All the children have learnt so much about the natural environment during this theme!  The children have had real-life experiences visiting Talacre, collecting and sorting shells, seeing the wildlife, and experiencing walking through the sand dunes. This has ignited interest in our learners, and they want to learn more about our natural environment.  Without the training course, I wouldn't have known to check out the NRW website for all these great resources and ideas! The course has given me the confidence to try a different approach to teaching, both in the natural environment and by plotting a 'challenge' for the children with Madame Normané.  The course has also given me the knowledge of how important it is for children to experience outdoor learning and connect with nature. Being out with nature gives such a boost to the children's well-being and self-confidence.

During the training course, we had time to work in groups to map the activities to the 6 Areas of Learning and Experience.  This was beneficial for us as teachers to have time to sit down and discuss the activities in detail.  We immediately realised that this was a great theme idea that would easily fit into all Areas of Learning and Experience!  The activities connected well with each other and provided a balanced view of each area of learning. I was amazed to see how much maths and numeracy work stemmed from the activities, from measuring work in kilometres and miles, to creating graphs and tables and collecting shell data. The theme of 'Bonjour Talacre' is very much in line with all the Areas of Learning and can be easily adapted to all age groups.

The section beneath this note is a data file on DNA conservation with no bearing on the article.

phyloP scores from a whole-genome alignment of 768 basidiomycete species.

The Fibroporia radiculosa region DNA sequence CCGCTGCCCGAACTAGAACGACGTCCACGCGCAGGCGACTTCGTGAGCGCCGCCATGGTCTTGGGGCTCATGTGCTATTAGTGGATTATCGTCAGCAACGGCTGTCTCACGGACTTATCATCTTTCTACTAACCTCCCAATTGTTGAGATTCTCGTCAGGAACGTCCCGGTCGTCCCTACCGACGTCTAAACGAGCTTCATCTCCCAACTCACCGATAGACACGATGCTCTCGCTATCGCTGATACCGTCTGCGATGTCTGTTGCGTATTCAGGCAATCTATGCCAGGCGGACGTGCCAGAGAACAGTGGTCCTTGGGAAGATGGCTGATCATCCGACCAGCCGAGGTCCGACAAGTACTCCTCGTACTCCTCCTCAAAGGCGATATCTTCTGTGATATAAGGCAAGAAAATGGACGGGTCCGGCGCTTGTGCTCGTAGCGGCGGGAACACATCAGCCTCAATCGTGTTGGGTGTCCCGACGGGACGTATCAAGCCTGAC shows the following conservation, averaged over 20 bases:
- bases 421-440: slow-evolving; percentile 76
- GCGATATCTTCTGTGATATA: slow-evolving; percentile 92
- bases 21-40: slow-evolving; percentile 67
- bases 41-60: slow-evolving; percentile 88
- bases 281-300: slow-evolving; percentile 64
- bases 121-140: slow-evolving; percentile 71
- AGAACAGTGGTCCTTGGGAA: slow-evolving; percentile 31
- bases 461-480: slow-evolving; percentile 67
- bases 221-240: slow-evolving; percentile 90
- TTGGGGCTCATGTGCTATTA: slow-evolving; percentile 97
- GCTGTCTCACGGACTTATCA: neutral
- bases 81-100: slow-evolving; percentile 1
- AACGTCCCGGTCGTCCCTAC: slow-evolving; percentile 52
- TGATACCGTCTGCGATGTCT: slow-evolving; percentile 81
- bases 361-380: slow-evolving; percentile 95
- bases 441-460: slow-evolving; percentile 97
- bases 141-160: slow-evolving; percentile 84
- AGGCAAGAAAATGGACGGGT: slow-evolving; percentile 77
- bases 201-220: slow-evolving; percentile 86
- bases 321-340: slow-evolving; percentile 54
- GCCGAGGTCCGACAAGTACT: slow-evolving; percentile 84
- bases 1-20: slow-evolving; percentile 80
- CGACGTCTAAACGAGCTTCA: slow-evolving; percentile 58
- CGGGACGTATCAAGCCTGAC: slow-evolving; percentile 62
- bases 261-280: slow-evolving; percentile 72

The theme and activity ideas have also helped the learners to make progress against the 4 learning purposes:

  • The children have worked towards being informed and ethical citizens who care for our natural environment and protect our vital wildlife.
  • Our pupils are healthy and confident individuals who enjoy outdoor learning.
  • They are capable, ambitious learners who have ignited the desire to learn about the natural environment and want to be creative in the outdoors, learning through experiences and hands-on activities.
  • The children are creative and enterprising contributors who wish to get involved in their community by protecting the natural environment around them.

The four purposes are a shared vision for every child in our school, and these activities have really helped us work towards them.